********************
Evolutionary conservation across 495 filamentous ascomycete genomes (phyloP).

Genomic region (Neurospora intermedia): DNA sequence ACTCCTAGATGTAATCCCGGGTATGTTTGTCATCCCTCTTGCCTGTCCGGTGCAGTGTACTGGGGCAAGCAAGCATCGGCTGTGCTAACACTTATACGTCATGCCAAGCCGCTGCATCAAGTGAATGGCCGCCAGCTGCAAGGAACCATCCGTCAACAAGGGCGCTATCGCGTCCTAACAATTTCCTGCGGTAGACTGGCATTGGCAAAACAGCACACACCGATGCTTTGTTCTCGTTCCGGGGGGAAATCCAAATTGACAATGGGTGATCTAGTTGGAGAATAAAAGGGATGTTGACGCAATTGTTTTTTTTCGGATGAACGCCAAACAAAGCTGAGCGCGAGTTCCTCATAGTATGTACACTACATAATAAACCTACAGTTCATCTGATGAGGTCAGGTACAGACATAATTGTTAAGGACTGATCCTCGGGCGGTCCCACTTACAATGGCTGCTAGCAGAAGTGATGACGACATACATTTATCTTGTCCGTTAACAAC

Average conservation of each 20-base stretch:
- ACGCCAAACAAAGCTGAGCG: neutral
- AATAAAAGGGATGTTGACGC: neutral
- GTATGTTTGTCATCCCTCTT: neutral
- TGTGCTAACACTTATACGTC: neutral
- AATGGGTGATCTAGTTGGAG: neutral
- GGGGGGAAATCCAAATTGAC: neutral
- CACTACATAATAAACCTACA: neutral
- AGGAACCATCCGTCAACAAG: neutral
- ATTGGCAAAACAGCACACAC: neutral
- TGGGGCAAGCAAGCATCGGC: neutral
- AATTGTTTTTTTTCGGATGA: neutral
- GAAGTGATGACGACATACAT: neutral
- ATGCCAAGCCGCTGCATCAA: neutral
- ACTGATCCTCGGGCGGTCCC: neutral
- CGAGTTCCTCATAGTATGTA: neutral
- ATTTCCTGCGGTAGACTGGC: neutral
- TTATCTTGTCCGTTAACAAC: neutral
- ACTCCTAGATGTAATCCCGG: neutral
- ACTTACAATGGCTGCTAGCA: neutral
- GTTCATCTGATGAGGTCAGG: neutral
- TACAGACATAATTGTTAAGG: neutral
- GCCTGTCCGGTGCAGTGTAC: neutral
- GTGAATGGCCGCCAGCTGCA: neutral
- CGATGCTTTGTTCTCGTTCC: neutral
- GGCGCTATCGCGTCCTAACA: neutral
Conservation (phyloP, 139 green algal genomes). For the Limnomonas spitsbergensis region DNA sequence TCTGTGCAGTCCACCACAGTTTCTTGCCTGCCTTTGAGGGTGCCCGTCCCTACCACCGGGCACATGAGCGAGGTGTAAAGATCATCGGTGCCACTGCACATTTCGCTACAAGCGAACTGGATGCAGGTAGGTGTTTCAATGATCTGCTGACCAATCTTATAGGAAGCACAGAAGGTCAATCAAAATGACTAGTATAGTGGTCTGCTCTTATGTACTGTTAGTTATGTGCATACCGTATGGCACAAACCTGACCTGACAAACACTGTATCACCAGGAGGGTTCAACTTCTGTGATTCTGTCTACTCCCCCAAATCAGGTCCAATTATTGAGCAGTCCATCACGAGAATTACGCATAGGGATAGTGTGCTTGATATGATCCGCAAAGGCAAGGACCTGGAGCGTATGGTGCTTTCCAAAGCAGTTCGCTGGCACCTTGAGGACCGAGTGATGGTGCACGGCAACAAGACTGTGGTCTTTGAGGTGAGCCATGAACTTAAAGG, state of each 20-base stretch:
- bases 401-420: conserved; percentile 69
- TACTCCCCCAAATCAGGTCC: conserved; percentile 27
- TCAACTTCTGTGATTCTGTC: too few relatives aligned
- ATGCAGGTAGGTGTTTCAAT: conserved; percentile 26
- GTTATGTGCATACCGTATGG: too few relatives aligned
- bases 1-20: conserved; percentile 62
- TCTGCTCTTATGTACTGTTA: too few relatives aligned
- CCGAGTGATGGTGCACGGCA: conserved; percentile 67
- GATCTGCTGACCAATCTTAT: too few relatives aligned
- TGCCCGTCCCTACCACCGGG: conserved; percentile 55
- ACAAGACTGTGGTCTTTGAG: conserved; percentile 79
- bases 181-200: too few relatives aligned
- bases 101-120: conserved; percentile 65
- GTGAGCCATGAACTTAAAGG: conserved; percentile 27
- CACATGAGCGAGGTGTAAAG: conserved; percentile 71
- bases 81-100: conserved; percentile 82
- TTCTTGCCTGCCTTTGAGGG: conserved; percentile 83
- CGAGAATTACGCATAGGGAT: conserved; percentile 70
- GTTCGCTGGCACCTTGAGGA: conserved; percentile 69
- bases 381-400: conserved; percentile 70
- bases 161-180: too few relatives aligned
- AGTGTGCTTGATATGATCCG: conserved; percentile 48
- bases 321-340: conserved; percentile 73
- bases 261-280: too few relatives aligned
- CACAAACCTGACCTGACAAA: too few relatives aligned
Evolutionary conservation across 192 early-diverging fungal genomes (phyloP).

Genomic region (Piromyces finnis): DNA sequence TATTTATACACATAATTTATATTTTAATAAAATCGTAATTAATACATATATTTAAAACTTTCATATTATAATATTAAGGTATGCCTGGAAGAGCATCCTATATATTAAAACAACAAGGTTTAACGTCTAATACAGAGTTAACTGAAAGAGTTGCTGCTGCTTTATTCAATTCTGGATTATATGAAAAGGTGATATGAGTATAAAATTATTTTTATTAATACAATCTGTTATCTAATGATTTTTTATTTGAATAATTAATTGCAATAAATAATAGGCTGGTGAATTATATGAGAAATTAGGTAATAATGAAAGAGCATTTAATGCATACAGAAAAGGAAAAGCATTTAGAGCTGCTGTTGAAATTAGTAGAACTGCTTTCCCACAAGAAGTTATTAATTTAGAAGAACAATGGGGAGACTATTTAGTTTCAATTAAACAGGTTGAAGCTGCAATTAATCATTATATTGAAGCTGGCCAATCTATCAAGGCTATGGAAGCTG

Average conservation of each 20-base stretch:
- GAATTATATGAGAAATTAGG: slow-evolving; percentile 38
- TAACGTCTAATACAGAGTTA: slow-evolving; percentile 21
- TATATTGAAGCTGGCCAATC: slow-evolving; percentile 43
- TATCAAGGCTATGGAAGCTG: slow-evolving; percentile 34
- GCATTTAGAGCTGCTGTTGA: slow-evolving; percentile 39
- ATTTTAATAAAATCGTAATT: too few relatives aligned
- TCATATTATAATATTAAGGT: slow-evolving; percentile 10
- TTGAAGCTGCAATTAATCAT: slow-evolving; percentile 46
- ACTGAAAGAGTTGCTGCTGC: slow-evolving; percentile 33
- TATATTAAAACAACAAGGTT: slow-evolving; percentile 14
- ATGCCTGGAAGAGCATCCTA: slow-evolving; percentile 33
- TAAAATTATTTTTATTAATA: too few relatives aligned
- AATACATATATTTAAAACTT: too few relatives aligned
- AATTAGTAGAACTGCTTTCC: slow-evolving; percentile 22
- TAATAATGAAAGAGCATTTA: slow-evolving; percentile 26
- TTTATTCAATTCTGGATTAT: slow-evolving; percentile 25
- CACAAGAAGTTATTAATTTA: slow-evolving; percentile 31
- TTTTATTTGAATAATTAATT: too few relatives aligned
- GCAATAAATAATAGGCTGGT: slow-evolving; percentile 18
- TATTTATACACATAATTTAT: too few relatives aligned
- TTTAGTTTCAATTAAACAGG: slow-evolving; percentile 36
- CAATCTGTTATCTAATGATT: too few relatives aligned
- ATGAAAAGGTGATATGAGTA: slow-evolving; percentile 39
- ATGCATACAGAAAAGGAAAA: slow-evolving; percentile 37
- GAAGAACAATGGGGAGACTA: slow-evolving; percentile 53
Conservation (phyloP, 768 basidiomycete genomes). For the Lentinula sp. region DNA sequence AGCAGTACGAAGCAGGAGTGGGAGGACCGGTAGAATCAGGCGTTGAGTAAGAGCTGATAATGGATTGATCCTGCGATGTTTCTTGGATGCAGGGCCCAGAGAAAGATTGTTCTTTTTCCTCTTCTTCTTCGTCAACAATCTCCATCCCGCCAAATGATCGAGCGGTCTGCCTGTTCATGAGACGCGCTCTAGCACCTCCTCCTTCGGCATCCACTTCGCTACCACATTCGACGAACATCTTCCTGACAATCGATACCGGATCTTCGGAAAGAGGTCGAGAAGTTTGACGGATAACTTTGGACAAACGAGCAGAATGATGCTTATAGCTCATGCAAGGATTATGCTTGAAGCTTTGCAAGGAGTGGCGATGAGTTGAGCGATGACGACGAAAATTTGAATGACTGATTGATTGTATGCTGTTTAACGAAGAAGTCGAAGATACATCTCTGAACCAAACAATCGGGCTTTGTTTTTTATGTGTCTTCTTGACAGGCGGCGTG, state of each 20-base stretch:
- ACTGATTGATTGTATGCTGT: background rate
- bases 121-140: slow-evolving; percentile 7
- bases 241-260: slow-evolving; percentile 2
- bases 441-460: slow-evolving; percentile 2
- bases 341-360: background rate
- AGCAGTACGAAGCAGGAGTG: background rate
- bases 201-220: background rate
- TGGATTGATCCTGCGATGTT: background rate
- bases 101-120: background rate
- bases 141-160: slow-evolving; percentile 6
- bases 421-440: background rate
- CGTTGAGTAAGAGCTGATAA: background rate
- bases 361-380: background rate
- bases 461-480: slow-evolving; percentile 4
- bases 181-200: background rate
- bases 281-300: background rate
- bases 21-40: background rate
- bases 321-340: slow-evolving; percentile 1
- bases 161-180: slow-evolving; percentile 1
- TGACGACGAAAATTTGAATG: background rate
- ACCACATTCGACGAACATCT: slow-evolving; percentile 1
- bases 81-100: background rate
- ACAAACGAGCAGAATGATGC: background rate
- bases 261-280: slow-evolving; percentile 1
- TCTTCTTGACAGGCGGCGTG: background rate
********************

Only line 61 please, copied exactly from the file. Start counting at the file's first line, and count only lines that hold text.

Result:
- TATCAAGGCTATGGAAGCTG: slow-evolving; percentile 34